While steamships helped those traveling by water, rail helped those coming by land – especially those from Russia, whose multi-leg journeys often included travel by train to Odessa, in today’s Ukraine, or another Black Sea port, where they crossed to Istanbul by steamship and then to Mecca via caravan.
The telegraph also played an important role in the hajj. The Ottoman government used its extensive telegraph network to govern and as a sign of independence from European powers; one key link was from the capital in Istanbul through Damascus, Syria, to Mecca. European consular officials, rail and steamship companies and even individual pilgrims used the telegraph system for hajj-related communications.
Other communications technologies also affected the pilgrimage. Colonial powers with Muslim populations worried that the mass gathering of Muslims would lead to political unrest. They also worried about public health.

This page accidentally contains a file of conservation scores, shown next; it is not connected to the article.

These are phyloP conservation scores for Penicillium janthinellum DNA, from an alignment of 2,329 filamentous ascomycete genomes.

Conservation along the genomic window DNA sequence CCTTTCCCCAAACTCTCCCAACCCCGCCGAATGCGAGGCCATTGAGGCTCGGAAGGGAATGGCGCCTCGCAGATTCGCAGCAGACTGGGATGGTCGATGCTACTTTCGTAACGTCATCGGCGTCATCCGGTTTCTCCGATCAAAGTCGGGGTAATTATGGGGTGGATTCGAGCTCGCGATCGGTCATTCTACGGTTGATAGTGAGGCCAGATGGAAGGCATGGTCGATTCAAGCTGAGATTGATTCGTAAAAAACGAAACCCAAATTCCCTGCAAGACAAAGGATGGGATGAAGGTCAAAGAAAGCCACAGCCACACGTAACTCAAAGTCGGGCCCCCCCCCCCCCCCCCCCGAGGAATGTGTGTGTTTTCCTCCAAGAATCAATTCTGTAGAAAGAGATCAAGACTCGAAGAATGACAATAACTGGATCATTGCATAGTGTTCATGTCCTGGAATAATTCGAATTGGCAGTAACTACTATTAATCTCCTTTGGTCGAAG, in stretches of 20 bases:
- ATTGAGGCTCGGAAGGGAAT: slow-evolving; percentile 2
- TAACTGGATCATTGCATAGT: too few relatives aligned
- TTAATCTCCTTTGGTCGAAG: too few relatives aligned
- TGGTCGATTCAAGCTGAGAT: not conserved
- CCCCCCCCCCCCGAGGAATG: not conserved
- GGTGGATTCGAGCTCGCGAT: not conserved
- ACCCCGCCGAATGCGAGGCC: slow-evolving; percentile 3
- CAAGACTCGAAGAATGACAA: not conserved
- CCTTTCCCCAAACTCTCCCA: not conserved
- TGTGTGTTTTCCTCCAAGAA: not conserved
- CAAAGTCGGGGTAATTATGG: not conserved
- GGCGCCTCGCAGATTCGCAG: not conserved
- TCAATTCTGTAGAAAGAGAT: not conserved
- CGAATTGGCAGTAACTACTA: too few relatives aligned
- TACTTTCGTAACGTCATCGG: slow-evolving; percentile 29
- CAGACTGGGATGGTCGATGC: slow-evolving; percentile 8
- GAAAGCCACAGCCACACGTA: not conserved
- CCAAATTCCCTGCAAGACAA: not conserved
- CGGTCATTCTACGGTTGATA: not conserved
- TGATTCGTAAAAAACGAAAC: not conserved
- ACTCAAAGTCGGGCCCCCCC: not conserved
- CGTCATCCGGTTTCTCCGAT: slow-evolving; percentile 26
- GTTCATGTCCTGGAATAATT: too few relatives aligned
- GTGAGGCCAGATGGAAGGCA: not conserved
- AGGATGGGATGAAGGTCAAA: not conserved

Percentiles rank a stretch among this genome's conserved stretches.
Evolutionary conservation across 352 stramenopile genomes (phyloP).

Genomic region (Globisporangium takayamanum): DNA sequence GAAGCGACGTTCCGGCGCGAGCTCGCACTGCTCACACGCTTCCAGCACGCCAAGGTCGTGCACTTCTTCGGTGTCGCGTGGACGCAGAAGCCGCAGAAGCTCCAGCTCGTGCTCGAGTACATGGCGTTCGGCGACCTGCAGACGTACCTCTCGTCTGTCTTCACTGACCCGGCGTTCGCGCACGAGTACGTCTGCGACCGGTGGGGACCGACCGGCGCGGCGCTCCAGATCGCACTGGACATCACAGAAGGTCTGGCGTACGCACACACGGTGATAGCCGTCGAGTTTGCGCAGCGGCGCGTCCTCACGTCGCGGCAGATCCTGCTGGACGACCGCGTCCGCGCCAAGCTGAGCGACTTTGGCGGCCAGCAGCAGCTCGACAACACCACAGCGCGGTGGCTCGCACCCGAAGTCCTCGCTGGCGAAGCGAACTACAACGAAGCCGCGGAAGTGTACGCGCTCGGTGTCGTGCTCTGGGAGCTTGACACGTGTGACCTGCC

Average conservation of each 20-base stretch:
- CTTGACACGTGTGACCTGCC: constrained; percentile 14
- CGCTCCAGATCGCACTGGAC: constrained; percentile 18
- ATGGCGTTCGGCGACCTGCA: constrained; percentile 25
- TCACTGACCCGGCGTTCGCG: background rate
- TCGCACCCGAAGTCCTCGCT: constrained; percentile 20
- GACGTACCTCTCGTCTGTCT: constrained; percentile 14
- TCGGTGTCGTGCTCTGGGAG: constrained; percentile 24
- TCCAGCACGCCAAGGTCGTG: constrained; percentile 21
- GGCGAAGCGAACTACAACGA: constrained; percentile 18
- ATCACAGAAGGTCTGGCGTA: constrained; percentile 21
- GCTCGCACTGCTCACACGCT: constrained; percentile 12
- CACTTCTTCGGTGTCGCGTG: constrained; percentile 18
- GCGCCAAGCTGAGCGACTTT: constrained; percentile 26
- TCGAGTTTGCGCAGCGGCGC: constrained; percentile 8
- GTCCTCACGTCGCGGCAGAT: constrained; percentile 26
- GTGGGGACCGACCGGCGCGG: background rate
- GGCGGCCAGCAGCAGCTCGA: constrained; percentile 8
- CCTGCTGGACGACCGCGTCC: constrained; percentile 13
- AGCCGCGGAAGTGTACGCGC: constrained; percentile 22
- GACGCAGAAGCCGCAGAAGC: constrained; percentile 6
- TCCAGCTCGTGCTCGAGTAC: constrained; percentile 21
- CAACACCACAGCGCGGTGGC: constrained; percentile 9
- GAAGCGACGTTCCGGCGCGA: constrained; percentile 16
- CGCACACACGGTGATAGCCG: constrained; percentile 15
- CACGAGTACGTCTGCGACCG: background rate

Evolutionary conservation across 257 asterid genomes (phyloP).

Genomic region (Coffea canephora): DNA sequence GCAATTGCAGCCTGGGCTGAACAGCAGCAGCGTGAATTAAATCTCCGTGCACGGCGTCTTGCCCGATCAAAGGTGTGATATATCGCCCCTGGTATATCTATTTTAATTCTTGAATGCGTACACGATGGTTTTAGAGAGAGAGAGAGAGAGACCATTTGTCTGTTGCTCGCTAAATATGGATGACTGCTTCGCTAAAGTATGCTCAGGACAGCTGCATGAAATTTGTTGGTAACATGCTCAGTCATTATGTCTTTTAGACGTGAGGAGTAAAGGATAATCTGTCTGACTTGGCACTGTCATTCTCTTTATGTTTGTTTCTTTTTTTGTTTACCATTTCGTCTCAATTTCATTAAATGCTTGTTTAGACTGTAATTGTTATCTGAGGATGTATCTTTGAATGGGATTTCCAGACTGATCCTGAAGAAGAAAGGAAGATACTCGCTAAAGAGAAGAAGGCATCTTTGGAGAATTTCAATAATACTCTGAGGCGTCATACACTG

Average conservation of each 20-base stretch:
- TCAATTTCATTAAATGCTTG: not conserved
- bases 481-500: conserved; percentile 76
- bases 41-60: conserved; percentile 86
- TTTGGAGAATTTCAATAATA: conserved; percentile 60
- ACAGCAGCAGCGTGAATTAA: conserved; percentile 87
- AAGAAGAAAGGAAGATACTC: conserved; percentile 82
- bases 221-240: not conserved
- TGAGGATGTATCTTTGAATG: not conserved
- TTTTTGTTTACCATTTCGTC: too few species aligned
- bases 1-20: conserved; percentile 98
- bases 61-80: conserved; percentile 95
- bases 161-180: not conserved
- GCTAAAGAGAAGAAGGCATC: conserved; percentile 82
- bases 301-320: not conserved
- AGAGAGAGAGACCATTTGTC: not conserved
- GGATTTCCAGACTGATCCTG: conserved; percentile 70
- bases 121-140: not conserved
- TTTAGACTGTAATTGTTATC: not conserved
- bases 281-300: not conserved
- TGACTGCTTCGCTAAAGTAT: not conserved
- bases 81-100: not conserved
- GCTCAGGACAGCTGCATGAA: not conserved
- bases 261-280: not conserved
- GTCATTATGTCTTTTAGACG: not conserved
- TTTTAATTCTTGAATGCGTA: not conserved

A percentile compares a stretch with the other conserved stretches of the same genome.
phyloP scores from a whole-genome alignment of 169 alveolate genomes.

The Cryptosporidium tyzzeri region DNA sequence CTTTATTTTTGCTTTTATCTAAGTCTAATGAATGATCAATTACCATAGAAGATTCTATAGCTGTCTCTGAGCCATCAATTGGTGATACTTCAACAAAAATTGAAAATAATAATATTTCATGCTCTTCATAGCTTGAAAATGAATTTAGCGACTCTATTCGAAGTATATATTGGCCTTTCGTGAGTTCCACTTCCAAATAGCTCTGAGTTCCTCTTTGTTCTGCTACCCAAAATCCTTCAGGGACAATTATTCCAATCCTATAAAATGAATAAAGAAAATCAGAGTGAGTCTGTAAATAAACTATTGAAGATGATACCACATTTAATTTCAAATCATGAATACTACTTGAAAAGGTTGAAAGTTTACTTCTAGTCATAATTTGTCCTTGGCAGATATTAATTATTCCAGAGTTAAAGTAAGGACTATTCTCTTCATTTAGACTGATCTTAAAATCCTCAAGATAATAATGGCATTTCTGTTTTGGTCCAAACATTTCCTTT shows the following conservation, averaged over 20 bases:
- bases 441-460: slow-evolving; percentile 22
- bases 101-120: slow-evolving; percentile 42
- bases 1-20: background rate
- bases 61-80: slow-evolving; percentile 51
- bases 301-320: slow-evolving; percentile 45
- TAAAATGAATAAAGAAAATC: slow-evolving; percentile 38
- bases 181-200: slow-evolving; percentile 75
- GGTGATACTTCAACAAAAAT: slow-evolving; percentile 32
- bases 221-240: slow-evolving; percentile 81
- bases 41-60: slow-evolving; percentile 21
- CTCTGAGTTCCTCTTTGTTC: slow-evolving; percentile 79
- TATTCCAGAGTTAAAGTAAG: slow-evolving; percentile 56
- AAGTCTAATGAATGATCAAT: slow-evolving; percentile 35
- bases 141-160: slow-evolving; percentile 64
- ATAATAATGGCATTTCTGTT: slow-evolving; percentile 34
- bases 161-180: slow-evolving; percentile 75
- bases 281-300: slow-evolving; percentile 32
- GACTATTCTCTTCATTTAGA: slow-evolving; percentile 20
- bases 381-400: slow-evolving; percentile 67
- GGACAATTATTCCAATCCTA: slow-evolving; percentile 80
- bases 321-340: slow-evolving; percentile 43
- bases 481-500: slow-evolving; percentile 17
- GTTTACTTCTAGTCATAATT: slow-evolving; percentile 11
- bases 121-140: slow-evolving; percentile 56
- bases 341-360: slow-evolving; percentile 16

The speed of rail and steam travel meant that pilgrims could bring infectious diseases home with them, as happened with the cholera epidemics that broke out regularly during the hajj in the 1800s.
Many governments introduced tracking regulations that relied on print technologies: The Dutch in 1825 began requiring pilgrims to get passports, while the French in 1892 began requiring Algerian pilgrims to have travel permits. The British government in 1886 gave travel agency Thomas Cook an exclusive contract for hajj travel from India, requiring pilgrims to pre-purchase tickets for each leg of the journey.
Together, these regulations helped pilgrims get through the hajj safely. But they also worked to minimize its potential political and public health risks for the colonial powers that governed most of the world’s Muslim population.
Into the modern era
The spread of commercial air travel starting in the 1940s changed hajj dynamics further: Flying was even faster, cheaper and safer than steamship travel. It offered to further open hajj participation to more Muslims, but created massive logistical, political and economic challenges as the number of pilgrims increased six or seven times between 1950 and 1980.
New communications technologies further popularized the hajj. For example, radio stations covered the hajj, starting in the 1940s in Mandate Palestine, with pilgrim letters broadcast to listeners at home. Like earlier cinema newsreels, television from the 1960s showed viewers footage of pilgrims circumambulating or walking around the Kaaba, one of the key hajj rituals. This footage helped inspire them to want to go on hajj as well.